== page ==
We left Sucre, first with a taxi to Potosi (where the mines are) and then with a connecting bus to the world famous town of Uyuni. La Salar de Uyuni is the world’s largest salt flats at over 4,000 square kilometres and is often top of many backpackers’ list of things to do in South America.
The most common excursion is a 3 day tour from Uyuni to San Pedro de Atacama in Chile, or vice versa. However, as we had already visited San Pedro earlier in the year, and we wanted to head north to La Paz after, we decided a one day tour would be sufficient for us.
We had heard of numerous safety issues about the drivers, so resorted to trusty tripadvisor and ended up booking with Salty Desert tours, one of the top ranked agencies. The one day tour cost us B$250 bolivianos (£27) per person, plus an additional $30 bolivianos entrance into one of the attractions. All the tours use 4×4’s, with a maximum of 6 people although luckily our group was only 5.
The tour started at 10:30am, with the first stop following shortly after. The Train Cemetery, on the deserted outskirts of Uyuni, is nowadays essentially a playground full of tourists clambering over the rusted remains. Almost all of the tour companies visit at exactly the same time which spoils it a bit. The train line was originally constructed by the British to transport minerals to the Pacific Ocean ports. However, after the mining industry collapsed in the 1940’s, the trains were left to rot.
We then continued onwards to Colchani, a small town next to the Salar de Uyuni selling local crafts such as alpaca jumpers, various salt souvenirs and also offering a last chance for people to stock up on the essentials before embarking on their respective tours. Dave bought a Steve Irwin style sun hat… From there, we headed towards the former Salt Hotel for lunch, stopping briefly at Los ojos de Uyuni (Eyes of the Salar). At first we thought the bubbling water was a natural hot spring, however the water was ice cold. They are essentially outlets, or waterholes, from the subterranean rivers flowing under the Uyuni Salt Flat.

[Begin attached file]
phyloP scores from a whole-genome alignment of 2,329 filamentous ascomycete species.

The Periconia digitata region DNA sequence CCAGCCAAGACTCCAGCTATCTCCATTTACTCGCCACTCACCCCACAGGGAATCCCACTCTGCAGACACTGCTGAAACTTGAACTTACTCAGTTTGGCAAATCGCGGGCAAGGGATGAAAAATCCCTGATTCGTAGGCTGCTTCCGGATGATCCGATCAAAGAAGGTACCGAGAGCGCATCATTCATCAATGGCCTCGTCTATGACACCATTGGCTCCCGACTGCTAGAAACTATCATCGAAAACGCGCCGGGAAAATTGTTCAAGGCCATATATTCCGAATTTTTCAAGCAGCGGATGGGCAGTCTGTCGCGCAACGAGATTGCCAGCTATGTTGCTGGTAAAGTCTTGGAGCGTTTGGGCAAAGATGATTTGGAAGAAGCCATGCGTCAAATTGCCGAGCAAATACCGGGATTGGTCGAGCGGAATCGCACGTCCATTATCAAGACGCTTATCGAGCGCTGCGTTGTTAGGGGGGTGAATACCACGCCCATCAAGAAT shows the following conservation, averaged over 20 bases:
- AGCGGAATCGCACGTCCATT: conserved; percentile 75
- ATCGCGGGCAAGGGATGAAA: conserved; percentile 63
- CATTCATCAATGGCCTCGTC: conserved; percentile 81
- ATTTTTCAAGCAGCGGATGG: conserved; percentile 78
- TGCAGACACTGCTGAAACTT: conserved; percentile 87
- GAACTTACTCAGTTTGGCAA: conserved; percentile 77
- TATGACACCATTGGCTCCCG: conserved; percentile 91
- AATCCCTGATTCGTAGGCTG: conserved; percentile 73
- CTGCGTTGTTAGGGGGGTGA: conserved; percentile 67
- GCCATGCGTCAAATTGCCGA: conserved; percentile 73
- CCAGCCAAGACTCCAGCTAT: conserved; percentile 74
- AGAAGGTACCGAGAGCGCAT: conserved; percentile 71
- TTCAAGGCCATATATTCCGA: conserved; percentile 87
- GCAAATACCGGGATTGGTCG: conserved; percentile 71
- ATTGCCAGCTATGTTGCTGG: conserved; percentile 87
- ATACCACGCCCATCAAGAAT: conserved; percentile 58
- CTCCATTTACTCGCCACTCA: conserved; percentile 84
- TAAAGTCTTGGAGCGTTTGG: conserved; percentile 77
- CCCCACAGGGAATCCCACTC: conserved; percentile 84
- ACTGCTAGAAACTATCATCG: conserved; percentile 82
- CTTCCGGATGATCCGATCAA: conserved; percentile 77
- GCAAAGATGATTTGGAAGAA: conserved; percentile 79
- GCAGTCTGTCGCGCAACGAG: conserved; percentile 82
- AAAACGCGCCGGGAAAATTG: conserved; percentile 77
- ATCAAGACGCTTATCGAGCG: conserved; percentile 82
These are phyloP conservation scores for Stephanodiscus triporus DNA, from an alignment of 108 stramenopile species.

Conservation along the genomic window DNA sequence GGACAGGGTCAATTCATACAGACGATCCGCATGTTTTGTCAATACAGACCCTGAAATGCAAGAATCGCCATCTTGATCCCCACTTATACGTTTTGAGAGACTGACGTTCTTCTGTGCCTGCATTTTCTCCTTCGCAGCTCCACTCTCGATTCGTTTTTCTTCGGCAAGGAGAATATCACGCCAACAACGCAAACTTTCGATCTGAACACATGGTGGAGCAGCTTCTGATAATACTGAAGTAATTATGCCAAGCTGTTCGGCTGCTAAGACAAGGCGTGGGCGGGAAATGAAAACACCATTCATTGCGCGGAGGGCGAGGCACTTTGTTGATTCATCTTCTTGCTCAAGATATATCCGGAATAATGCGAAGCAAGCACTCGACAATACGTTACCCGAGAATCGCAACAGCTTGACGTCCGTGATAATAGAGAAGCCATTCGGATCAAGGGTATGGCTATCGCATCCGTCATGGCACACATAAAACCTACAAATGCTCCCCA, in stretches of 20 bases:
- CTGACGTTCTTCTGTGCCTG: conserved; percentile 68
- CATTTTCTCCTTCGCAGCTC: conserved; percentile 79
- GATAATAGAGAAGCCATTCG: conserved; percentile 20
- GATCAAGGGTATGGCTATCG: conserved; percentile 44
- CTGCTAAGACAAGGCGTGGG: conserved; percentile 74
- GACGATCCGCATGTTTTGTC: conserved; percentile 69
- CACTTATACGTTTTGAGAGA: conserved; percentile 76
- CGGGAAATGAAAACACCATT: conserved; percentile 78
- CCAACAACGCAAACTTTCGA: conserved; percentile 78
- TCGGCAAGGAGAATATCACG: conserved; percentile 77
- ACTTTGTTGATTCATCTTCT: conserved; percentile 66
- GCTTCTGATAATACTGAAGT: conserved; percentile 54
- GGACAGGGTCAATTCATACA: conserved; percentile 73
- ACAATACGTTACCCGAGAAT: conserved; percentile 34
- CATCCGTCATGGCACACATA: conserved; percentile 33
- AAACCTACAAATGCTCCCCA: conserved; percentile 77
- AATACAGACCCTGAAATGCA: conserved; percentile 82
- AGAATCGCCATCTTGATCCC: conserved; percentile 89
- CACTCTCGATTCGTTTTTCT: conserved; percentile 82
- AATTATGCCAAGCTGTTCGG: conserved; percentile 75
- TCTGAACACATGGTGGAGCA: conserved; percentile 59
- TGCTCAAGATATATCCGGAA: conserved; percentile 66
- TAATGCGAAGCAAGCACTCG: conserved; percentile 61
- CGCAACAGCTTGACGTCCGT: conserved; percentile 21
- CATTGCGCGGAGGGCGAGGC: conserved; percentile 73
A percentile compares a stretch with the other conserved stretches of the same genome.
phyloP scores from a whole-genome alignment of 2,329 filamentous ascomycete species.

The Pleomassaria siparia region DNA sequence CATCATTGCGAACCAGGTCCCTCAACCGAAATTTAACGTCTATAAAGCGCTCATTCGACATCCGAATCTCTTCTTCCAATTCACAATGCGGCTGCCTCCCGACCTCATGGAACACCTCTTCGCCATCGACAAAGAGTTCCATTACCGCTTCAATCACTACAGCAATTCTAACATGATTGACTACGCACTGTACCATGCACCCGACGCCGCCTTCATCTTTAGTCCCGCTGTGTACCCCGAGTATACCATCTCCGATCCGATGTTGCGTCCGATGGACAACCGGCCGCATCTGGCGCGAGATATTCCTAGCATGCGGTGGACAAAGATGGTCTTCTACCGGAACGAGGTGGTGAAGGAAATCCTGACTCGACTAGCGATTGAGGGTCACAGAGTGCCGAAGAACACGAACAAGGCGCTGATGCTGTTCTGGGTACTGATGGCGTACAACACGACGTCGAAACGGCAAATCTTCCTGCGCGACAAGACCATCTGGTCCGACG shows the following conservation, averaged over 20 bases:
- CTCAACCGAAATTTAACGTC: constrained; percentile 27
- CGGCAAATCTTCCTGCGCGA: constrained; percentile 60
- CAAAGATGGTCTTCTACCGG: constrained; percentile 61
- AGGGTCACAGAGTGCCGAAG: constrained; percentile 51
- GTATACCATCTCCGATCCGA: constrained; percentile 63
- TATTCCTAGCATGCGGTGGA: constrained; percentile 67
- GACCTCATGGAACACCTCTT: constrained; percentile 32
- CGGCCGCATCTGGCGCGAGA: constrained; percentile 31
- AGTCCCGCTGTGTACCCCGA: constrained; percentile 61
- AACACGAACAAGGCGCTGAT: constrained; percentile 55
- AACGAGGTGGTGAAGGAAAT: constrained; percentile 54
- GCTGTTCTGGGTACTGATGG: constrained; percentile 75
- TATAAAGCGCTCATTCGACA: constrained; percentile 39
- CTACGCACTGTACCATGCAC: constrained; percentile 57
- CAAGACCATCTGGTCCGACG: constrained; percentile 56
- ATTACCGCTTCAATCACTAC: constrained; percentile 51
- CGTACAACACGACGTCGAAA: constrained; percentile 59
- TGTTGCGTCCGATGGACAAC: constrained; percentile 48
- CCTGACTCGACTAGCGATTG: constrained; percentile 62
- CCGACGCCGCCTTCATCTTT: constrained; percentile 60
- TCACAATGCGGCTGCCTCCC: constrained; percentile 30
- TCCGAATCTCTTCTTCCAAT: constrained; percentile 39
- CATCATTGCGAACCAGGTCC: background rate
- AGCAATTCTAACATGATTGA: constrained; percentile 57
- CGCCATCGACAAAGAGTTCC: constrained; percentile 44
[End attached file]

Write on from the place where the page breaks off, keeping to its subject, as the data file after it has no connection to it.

The Salt Hotel (as the name suggests, it’s interiors are full of salt-made items), no longer actually operates as a hotel. Our guide said there were too many incidents of tourists ruining the salt flats after drinking late at night although our online research suggests it was due to a lack of waste disposal. Instead, it is where all the tour groups stop for a packed lunch. Outside the hotel are two of the iconic landmarks of the salt flats; a 20 foot salt statue saying ‘Bolivia’ and also a display of world flags. The England flag was tiny and well hidden but the dominant flag of the whole structure is actually the Swiss flag, which partially fitted for me!
The afternoon began with a stop in the middle of nowhere allowing us our first proper photo opportunities. One of the most iconic things about the salt flats is the perspective photos you can take. Thankfully, our driver was extremely well versed in tourist-trap-photography and helped us take loads of photos together with our group (see below!). I think this was when we really got to appreciate the ludicrous vastness of the salt flats, it was just white salt hexagons like an intricate beehive, as far as the eye could see.
The main attraction in the afternoon was Incahause island. In the middle of the white salt flats, there is an island of fossilized coral covered in thousands of cacti which offers panoramic views across the Salar. The cacti can grow at 1cm every year and some were absolute giants, standing at over 13 metres tall!
The last stop of the day was on the edge of the Salar for a beautiful sunset. We stopped next to some man made salt piles; the salt is dug into piles weighing a ton each and left to dry in the sun before been transported to a refinery. As soon as the light starts to fade, you see all the 4×4’s rushing to get back to Uyuni and we were back in the town by 7pm allowing us plenty of time to grab dinner before our 9pm night bus journey onwards to La Paz.
Thanks for reading and join us next time!
Sophie & Dave
Salar de Uyuni flags